The Town of Pomfret is hoping plumbing contractors in the area might begin developing a simple fee structure for private citizens located in Phase I of the water district as they seek to plan costs to connect their homes to the incoming water lines.
The town council met Wednesday night in a special meeting initially scheduled to address changes to zoning records, but discussion primarily focused on the implementation of the water district instead.
Town Supervisor Don Steger said there is no provision in the water district contract that requires any residents to use a town-approved plumbing contractor to connect their homes to the water district lines, but the residents are responsible to connect from their homes to the road.
OBSERVER Photo by Shirley Pulawski
The Town of Pomfret hosted engineer Rob Klavoon from Wendel Companies at a special meeting Wednesday night to explain details related to implementing the water district Phase I.
"They have to get their own plumbers," Councilman Scott Johnston stated.
"As a town, I don't feel like we can endorse one particular company or another," Councilman David Penharlow told the board. "It's not our place to recommend or make an endorsement," he said.
Because each connection will take place on private property and the cost will be the responsibility of the homeowner, the town can't request proposals or bids on behalf of homeowners. However, several council members noted residents in the district may be able to save money on connection costs if a contractor was willing to offer discounted rates for doing work on multiple homes on a given road, as an example.
"I'm hoping some big outfit will come in and make a flat offer to everyone," Steger said.
At the meeting, the council hosted Rob Klavoon, engineer with Wendel Companies, the firm handling the implementation of the water district. Klavoon told the board it was important for any plumbing contractors connecting homes to the lines to understand the time frame of the project once it's fully developed. "I don't want people spending a lot of money and have the lines just sit there," he said. He also noted theft could be problematic with copper pipe run to the road which isn't connected in a timely manner. Further, he explained copper lines were not necessary; homeowners could have polyethelene (PE) installed at a much lower cost.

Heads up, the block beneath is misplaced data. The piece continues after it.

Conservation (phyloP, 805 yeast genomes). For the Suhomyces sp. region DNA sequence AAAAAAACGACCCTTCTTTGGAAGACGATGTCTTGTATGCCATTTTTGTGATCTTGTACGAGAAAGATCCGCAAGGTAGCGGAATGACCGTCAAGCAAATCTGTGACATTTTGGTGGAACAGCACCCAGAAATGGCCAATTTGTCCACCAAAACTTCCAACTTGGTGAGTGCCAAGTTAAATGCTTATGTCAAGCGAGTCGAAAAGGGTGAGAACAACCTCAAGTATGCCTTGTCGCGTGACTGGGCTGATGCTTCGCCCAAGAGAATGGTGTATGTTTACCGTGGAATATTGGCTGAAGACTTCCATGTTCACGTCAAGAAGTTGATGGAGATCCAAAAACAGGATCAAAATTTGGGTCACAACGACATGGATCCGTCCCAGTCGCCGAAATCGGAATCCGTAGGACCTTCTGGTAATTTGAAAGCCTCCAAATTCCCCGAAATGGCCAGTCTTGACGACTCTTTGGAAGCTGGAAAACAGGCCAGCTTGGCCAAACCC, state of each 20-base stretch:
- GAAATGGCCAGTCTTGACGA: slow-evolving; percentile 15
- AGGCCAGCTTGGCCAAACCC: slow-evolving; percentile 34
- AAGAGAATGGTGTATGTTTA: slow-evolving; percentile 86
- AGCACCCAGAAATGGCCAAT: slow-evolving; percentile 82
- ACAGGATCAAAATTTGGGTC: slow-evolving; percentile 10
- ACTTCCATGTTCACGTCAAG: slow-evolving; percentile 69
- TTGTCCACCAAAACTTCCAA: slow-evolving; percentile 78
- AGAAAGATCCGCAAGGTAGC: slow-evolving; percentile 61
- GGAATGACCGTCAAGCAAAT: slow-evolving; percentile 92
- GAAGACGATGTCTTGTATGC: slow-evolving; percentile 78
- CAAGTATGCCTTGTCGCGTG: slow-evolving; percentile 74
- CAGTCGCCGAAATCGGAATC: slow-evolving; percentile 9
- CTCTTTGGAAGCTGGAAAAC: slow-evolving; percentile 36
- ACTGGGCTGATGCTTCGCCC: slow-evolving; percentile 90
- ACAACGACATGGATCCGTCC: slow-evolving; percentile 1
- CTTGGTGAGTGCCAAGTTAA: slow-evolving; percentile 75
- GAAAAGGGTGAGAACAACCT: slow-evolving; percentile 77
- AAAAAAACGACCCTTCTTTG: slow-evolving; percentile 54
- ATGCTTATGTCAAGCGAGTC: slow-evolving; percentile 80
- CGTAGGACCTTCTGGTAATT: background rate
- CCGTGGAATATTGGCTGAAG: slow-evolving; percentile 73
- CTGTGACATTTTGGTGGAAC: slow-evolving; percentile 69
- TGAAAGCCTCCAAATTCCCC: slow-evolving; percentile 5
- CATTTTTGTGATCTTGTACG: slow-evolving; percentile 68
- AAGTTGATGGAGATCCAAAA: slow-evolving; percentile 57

Much of the discussion surrounded the requirements and flexibility home owners would have in making decisions about pipe. "We aren't going to size the lines for them," Klavoon said, meaning the homeowners had the choice of running pipe diameter of their choice. At an earlier meeting, he told the board houses farther from the road may benefit from pipe of a wider diameter, but the decision would be the homeowner's. "The meter we give them will fit whatever size pipe they put in," he said.
Homeowners with houses over 150 feet from the road will have a greater expense, because the meter will be required to be placed in a meter pit near the roadside. The district will pay for the meter, which will be waterproof and contain a special transmitter, but the homeowner must pay for the pit construction. Klavoon told the board, "That will cost plus or minus $600 ... somewhere around that figure."
Commercial water customers will face an entirely different set of circumstances based on their business type and water usage. "Those businesses will have to put in back flow protectors," and other devices depending on their existing sprinkler systems and other requirements, some of which are dictated by agencies such as the Department of Health, according to Klavoon. "That is outside of the scope of the district. It will have to be determined by their own engineers." He also said the commercial customer would be responsible for purchasing their own meters and have them inspected and maintained annually.
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